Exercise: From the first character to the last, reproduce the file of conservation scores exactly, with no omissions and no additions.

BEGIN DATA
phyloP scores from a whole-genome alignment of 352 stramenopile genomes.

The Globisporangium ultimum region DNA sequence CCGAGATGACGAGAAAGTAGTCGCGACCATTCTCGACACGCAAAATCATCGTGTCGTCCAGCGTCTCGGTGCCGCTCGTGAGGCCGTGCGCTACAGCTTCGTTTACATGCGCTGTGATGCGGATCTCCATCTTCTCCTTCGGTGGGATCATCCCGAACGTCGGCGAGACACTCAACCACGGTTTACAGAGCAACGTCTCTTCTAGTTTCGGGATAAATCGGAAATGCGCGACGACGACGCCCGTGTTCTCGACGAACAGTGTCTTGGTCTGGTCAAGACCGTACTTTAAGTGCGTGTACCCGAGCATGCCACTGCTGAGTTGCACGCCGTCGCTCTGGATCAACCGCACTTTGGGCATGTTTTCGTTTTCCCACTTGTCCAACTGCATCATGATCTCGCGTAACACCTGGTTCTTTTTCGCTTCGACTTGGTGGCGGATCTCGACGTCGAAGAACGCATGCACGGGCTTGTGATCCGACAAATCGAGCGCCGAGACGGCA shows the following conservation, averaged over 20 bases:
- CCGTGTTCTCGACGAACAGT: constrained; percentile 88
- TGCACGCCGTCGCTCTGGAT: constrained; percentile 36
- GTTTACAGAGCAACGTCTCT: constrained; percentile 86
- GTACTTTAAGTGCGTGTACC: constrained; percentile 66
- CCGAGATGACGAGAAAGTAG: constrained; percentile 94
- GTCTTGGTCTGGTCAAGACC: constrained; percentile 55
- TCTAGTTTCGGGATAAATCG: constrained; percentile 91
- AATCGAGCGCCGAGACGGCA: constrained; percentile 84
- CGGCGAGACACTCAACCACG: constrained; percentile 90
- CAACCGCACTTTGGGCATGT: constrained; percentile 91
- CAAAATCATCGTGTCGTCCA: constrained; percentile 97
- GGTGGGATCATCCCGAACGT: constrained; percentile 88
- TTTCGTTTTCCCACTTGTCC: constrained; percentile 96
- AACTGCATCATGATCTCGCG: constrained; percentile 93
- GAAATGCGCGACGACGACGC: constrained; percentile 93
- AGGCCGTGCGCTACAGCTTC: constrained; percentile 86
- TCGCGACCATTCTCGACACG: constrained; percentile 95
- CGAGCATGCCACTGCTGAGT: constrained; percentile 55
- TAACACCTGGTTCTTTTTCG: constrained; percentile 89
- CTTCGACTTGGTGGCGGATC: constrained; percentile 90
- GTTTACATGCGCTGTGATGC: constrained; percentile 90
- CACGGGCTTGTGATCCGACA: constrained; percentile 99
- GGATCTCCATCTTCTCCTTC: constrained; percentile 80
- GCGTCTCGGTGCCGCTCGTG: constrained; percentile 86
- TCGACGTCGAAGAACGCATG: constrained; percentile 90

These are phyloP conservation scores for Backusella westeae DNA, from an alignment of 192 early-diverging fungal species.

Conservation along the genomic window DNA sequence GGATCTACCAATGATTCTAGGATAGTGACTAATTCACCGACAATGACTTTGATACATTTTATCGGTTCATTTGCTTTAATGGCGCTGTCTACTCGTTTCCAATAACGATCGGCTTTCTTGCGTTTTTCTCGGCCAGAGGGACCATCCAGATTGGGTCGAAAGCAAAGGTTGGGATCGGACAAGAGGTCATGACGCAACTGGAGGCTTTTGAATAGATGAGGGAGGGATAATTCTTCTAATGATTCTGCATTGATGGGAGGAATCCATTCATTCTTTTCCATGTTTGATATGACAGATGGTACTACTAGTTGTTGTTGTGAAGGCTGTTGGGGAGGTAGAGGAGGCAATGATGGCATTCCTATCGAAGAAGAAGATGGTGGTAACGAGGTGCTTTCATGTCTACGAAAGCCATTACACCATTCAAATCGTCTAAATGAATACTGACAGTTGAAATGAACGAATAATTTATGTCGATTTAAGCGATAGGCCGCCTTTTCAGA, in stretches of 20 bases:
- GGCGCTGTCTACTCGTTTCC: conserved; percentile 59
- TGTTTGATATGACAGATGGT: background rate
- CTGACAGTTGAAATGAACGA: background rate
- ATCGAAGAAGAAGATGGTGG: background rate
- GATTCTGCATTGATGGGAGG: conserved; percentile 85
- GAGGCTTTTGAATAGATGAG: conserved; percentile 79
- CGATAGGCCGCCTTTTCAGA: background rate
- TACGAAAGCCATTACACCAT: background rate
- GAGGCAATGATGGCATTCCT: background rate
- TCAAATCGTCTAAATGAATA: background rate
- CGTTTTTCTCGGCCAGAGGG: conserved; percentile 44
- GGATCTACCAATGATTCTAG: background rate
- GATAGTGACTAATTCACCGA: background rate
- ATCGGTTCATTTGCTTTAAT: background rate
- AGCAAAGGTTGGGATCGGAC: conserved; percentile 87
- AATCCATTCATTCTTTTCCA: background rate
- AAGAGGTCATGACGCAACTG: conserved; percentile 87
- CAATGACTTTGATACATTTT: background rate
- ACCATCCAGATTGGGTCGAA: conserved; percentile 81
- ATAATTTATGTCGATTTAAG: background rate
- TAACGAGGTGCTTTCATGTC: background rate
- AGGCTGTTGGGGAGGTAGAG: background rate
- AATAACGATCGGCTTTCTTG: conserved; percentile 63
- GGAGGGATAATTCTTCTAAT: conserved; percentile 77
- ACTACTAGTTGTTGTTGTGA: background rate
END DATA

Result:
phyloP scores from a whole-genome alignment of 352 stramenopile genomes.

The Globisporangium ultimum region DNA sequence CCGAGATGACGAGAAAGTAGTCGCGACCATTCTCGACACGCAAAATCATCGTGTCGTCCAGCGTCTCGGTGCCGCTCGTGAGGCCGTGCGCTACAGCTTCGTTTACATGCGCTGTGATGCGGATCTCCATCTTCTCCTTCGGTGGGATCATCCCGAACGTCGGCGAGACACTCAACCACGGTTTACAGAGCAACGTCTCTTCTAGTTTCGGGATAAATCGGAAATGCGCGACGACGACGCCCGTGTTCTCGACGAACAGTGTCTTGGTCTGGTCAAGACCGTACTTTAAGTGCGTGTACCCGAGCATGCCACTGCTGAGTTGCACGCCGTCGCTCTGGATCAACCGCACTTTGGGCATGTTTTCGTTTTCCCACTTGTCCAACTGCATCATGATCTCGCGTAACACCTGGTTCTTTTTCGCTTCGACTTGGTGGCGGATCTCGACGTCGAAGAACGCATGCACGGGCTTGTGATCCGACAAATCGAGCGCCGAGACGGCA shows the following conservation, averaged over 20 bases:
- CCGTGTTCTCGACGAACAGT: constrained; percentile 88
- TGCACGCCGTCGCTCTGGAT: constrained; percentile 36
- GTTTACAGAGCAACGTCTCT: constrained; percentile 86
- GTACTTTAAGTGCGTGTACC: constrained; percentile 66
- CCGAGATGACGAGAAAGTAG: constrained; percentile 94
- GTCTTGGTCTGGTCAAGACC: constrained; percentile 55
- TCTAGTTTCGGGATAAATCG: constrained; percentile 91
- AATCGAGCGCCGAGACGGCA: constrained; percentile 84
- CGGCGAGACACTCAACCACG: constrained; percentile 90
- CAACCGCACTTTGGGCATGT: constrained; percentile 91
- CAAAATCATCGTGTCGTCCA: constrained; percentile 97
- GGTGGGATCATCCCGAACGT: constrained; percentile 88
- TTTCGTTTTCCCACTTGTCC: constrained; percentile 96
- AACTGCATCATGATCTCGCG: constrained; percentile 93
- GAAATGCGCGACGACGACGC: constrained; percentile 93
- AGGCCGTGCGCTACAGCTTC: constrained; percentile 86
- TCGCGACCATTCTCGACACG: constrained; percentile 95
- CGAGCATGCCACTGCTGAGT: constrained; percentile 55
- TAACACCTGGTTCTTTTTCG: constrained; percentile 89
- CTTCGACTTGGTGGCGGATC: constrained; percentile 90
- GTTTACATGCGCTGTGATGC: constrained; percentile 90
- CACGGGCTTGTGATCCGACA: constrained; percentile 99
- GGATCTCCATCTTCTCCTTC: constrained; percentile 80
- GCGTCTCGGTGCCGCTCGTG: constrained; percentile 86
- TCGACGTCGAAGAACGCATG: constrained; percentile 90

These are phyloP conservation scores for Backusella westeae DNA, from an alignment of 192 early-diverging fungal species.

Conservation along the genomic window DNA sequence GGATCTACCAATGATTCTAGGATAGTGACTAATTCACCGACAATGACTTTGATACATTTTATCGGTTCATTTGCTTTAATGGCGCTGTCTACTCGTTTCCAATAACGATCGGCTTTCTTGCGTTTTTCTCGGCCAGAGGGACCATCCAGATTGGGTCGAAAGCAAAGGTTGGGATCGGACAAGAGGTCATGACGCAACTGGAGGCTTTTGAATAGATGAGGGAGGGATAATTCTTCTAATGATTCTGCATTGATGGGAGGAATCCATTCATTCTTTTCCATGTTTGATATGACAGATGGTACTACTAGTTGTTGTTGTGAAGGCTGTTGGGGAGGTAGAGGAGGCAATGATGGCATTCCTATCGAAGAAGAAGATGGTGGTAACGAGGTGCTTTCATGTCTACGAAAGCCATTACACCATTCAAATCGTCTAAATGAATACTGACAGTTGAAATGAACGAATAATTTATGTCGATTTAAGCGATAGGCCGCCTTTTCAGA, in stretches of 20 bases:
- GGCGCTGTCTACTCGTTTCC: conserved; percentile 59
- TGTTTGATATGACAGATGGT: background rate
- CTGACAGTTGAAATGAACGA: background rate
- ATCGAAGAAGAAGATGGTGG: background rate
- GATTCTGCATTGATGGGAGG: conserved; percentile 85
- GAGGCTTTTGAATAGATGAG: conserved; percentile 79
- CGATAGGCCGCCTTTTCAGA: background rate
- TACGAAAGCCATTACACCAT: background rate
- GAGGCAATGATGGCATTCCT: background rate
- TCAAATCGTCTAAATGAATA: background rate
- CGTTTTTCTCGGCCAGAGGG: conserved; percentile 44
- GGATCTACCAATGATTCTAG: background rate
- GATAGTGACTAATTCACCGA: background rate
- ATCGGTTCATTTGCTTTAAT: background rate
- AGCAAAGGTTGGGATCGGAC: conserved; percentile 87
- AATCCATTCATTCTTTTCCA: background rate
- AAGAGGTCATGACGCAACTG: conserved; percentile 87
- CAATGACTTTGATACATTTT: background rate
- ACCATCCAGATTGGGTCGAA: conserved; percentile 81
- ATAATTTATGTCGATTTAAG: background rate
- TAACGAGGTGCTTTCATGTC: background rate
- AGGCTGTTGGGGAGGTAGAG: background rate
- AATAACGATCGGCTTTCTTG: conserved; percentile 63
- GGAGGGATAATTCTTCTAAT: conserved; percentile 77
- ACTACTAGTTGTTGTTGTGA: background rate